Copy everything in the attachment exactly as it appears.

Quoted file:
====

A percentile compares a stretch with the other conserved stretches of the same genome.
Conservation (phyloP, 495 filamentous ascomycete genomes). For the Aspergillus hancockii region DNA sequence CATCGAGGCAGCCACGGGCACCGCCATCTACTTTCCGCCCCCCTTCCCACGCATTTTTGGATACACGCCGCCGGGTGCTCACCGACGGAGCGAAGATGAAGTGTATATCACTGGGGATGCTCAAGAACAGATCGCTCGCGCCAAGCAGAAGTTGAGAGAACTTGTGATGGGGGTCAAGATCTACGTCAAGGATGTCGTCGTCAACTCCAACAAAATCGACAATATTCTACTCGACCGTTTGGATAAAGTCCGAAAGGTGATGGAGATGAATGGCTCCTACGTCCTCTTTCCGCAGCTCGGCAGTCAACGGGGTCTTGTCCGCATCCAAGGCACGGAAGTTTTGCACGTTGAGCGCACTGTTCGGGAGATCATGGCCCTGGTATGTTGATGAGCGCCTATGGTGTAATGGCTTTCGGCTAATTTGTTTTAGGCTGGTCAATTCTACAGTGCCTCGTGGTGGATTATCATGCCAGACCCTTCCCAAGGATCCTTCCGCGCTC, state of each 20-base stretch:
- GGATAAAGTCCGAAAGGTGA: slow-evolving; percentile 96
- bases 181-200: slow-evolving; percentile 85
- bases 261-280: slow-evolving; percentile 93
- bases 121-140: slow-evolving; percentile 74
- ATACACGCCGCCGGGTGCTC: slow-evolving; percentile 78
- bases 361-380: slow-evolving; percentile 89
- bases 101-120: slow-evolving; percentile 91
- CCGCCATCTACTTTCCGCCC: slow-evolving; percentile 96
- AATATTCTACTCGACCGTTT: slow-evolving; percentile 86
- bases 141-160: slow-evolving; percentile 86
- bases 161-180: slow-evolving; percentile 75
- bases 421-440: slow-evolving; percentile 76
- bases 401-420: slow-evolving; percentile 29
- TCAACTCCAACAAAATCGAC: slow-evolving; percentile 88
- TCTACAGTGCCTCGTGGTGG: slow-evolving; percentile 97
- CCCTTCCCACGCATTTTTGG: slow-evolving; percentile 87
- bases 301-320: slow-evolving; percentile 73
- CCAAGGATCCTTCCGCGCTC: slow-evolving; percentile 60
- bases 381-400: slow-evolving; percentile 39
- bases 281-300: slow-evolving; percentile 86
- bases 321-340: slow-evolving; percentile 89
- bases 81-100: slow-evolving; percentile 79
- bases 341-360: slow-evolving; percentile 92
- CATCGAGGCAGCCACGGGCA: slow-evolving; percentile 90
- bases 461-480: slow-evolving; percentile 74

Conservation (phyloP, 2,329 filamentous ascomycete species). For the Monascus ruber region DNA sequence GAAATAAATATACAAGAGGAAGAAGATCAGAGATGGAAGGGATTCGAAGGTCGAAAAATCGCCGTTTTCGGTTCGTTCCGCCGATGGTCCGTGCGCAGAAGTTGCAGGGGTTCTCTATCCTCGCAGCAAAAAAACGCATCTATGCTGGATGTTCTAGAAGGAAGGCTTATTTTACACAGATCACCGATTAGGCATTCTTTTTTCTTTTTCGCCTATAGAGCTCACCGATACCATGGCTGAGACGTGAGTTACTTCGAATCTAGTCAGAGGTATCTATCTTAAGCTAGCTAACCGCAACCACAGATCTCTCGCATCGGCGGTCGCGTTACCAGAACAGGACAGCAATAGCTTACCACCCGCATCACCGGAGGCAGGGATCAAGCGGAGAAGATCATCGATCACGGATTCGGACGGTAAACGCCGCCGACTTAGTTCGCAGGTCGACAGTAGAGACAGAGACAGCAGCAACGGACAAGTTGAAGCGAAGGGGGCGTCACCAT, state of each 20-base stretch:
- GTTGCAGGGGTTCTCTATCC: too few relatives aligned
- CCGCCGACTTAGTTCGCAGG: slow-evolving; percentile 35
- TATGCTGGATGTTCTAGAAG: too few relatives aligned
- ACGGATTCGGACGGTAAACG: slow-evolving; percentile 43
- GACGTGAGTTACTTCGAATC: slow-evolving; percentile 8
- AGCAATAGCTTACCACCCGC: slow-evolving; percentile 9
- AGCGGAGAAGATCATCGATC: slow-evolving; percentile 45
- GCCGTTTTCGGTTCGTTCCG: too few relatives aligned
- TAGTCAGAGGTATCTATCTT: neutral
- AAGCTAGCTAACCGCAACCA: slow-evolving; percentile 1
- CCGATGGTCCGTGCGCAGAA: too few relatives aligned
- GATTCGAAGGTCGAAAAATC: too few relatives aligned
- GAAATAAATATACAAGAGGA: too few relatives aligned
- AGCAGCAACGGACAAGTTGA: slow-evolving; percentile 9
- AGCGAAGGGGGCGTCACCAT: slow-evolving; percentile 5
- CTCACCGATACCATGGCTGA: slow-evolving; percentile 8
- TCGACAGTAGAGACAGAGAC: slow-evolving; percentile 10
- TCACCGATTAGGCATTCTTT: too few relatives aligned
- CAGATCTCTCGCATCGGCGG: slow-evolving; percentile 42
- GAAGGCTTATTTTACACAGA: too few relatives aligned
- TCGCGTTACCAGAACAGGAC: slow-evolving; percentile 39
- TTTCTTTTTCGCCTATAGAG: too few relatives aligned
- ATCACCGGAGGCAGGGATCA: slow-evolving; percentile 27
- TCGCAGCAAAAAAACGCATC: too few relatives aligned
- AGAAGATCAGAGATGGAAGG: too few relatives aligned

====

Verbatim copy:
A percentile compares a stretch with the other conserved stretches of the same genome.
Conservation (phyloP, 495 filamentous ascomycete genomes). For the Aspergillus hancockii region DNA sequence CATCGAGGCAGCCACGGGCACCGCCATCTACTTTCCGCCCCCCTTCCCACGCATTTTTGGATACACGCCGCCGGGTGCTCACCGACGGAGCGAAGATGAAGTGTATATCACTGGGGATGCTCAAGAACAGATCGCTCGCGCCAAGCAGAAGTTGAGAGAACTTGTGATGGGGGTCAAGATCTACGTCAAGGATGTCGTCGTCAACTCCAACAAAATCGACAATATTCTACTCGACCGTTTGGATAAAGTCCGAAAGGTGATGGAGATGAATGGCTCCTACGTCCTCTTTCCGCAGCTCGGCAGTCAACGGGGTCTTGTCCGCATCCAAGGCACGGAAGTTTTGCACGTTGAGCGCACTGTTCGGGAGATCATGGCCCTGGTATGTTGATGAGCGCCTATGGTGTAATGGCTTTCGGCTAATTTGTTTTAGGCTGGTCAATTCTACAGTGCCTCGTGGTGGATTATCATGCCAGACCCTTCCCAAGGATCCTTCCGCGCTC, state of each 20-base stretch:
- GGATAAAGTCCGAAAGGTGA: slow-evolving; percentile 96
- bases 181-200: slow-evolving; percentile 85
- bases 261-280: slow-evolving; percentile 93
- bases 121-140: slow-evolving; percentile 74
- ATACACGCCGCCGGGTGCTC: slow-evolving; percentile 78
- bases 361-380: slow-evolving; percentile 89
- bases 101-120: slow-evolving; percentile 91
- CCGCCATCTACTTTCCGCCC: slow-evolving; percentile 96
- AATATTCTACTCGACCGTTT: slow-evolving; percentile 86
- bases 141-160: slow-evolving; percentile 86
- bases 161-180: slow-evolving; percentile 75
- bases 421-440: slow-evolving; percentile 76
- bases 401-420: slow-evolving; percentile 29
- TCAACTCCAACAAAATCGAC: slow-evolving; percentile 88
- TCTACAGTGCCTCGTGGTGG: slow-evolving; percentile 97
- CCCTTCCCACGCATTTTTGG: slow-evolving; percentile 87
- bases 301-320: slow-evolving; percentile 73
- CCAAGGATCCTTCCGCGCTC: slow-evolving; percentile 60
- bases 381-400: slow-evolving; percentile 39
- bases 281-300: slow-evolving; percentile 86
- bases 321-340: slow-evolving; percentile 89
- bases 81-100: slow-evolving; percentile 79
- bases 341-360: slow-evolving; percentile 92
- CATCGAGGCAGCCACGGGCA: slow-evolving; percentile 90
- bases 461-480: slow-evolving; percentile 74

Conservation (phyloP, 2,329 filamentous ascomycete species). For the Monascus ruber region DNA sequence GAAATAAATATACAAGAGGAAGAAGATCAGAGATGGAAGGGATTCGAAGGTCGAAAAATCGCCGTTTTCGGTTCGTTCCGCCGATGGTCCGTGCGCAGAAGTTGCAGGGGTTCTCTATCCTCGCAGCAAAAAAACGCATCTATGCTGGATGTTCTAGAAGGAAGGCTTATTTTACACAGATCACCGATTAGGCATTCTTTTTTCTTTTTCGCCTATAGAGCTCACCGATACCATGGCTGAGACGTGAGTTACTTCGAATCTAGTCAGAGGTATCTATCTTAAGCTAGCTAACCGCAACCACAGATCTCTCGCATCGGCGGTCGCGTTACCAGAACAGGACAGCAATAGCTTACCACCCGCATCACCGGAGGCAGGGATCAAGCGGAGAAGATCATCGATCACGGATTCGGACGGTAAACGCCGCCGACTTAGTTCGCAGGTCGACAGTAGAGACAGAGACAGCAGCAACGGACAAGTTGAAGCGAAGGGGGCGTCACCAT, state of each 20-base stretch:
- GTTGCAGGGGTTCTCTATCC: too few relatives aligned
- CCGCCGACTTAGTTCGCAGG: slow-evolving; percentile 35
- TATGCTGGATGTTCTAGAAG: too few relatives aligned
- ACGGATTCGGACGGTAAACG: slow-evolving; percentile 43
- GACGTGAGTTACTTCGAATC: slow-evolving; percentile 8
- AGCAATAGCTTACCACCCGC: slow-evolving; percentile 9
- AGCGGAGAAGATCATCGATC: slow-evolving; percentile 45
- GCCGTTTTCGGTTCGTTCCG: too few relatives aligned
- TAGTCAGAGGTATCTATCTT: neutral
- AAGCTAGCTAACCGCAACCA: slow-evolving; percentile 1
- CCGATGGTCCGTGCGCAGAA: too few relatives aligned
- GATTCGAAGGTCGAAAAATC: too few relatives aligned
- GAAATAAATATACAAGAGGA: too few relatives aligned
- AGCAGCAACGGACAAGTTGA: slow-evolving; percentile 9
- AGCGAAGGGGGCGTCACCAT: slow-evolving; percentile 5
- CTCACCGATACCATGGCTGA: slow-evolving; percentile 8
- TCGACAGTAGAGACAGAGAC: slow-evolving; percentile 10
- TCACCGATTAGGCATTCTTT: too few relatives aligned
- CAGATCTCTCGCATCGGCGG: slow-evolving; percentile 42
- GAAGGCTTATTTTACACAGA: too few relatives aligned
- TCGCGTTACCAGAACAGGAC: slow-evolving; percentile 39
- TTTCTTTTTCGCCTATAGAG: too few relatives aligned
- ATCACCGGAGGCAGGGATCA: slow-evolving; percentile 27
- TCGCAGCAAAAAAACGCATC: too few relatives aligned
- AGAAGATCAGAGATGGAAGG: too few relatives aligned